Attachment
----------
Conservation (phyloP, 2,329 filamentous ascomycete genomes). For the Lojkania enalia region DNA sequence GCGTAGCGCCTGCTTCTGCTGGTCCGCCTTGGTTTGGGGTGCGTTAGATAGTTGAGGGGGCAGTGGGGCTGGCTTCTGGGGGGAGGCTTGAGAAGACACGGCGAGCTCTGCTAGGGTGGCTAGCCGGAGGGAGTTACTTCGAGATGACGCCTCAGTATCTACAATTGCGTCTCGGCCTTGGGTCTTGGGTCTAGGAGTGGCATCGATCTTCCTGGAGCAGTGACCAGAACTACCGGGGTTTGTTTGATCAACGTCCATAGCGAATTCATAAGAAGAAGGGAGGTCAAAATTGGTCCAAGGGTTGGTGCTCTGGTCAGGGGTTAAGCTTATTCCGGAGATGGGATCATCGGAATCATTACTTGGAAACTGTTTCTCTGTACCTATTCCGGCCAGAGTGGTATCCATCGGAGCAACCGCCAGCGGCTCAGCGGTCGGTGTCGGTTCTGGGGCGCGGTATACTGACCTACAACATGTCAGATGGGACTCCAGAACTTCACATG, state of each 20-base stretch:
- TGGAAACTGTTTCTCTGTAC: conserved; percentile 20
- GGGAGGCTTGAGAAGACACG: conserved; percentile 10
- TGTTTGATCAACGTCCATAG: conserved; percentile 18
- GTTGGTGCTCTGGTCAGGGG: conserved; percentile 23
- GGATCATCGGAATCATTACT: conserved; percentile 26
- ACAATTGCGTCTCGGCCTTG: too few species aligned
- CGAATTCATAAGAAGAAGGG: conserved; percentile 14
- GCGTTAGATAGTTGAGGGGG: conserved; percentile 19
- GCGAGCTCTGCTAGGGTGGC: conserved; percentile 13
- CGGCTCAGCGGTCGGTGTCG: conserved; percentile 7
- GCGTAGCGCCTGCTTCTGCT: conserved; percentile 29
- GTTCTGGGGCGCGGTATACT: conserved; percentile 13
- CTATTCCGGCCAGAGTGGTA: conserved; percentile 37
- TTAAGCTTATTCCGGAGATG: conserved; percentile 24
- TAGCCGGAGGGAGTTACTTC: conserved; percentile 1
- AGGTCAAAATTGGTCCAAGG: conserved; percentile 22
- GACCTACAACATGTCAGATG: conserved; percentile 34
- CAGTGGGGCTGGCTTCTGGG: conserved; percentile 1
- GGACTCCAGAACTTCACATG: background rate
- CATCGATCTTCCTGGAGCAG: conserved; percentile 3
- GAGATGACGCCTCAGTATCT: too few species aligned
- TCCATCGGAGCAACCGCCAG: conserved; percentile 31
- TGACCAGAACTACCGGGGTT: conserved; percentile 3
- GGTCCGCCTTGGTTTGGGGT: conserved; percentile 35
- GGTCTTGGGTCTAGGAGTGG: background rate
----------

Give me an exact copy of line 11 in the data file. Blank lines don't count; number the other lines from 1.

- CGGCTCAGCGGTCGGTGTCG: conserved; percentile 7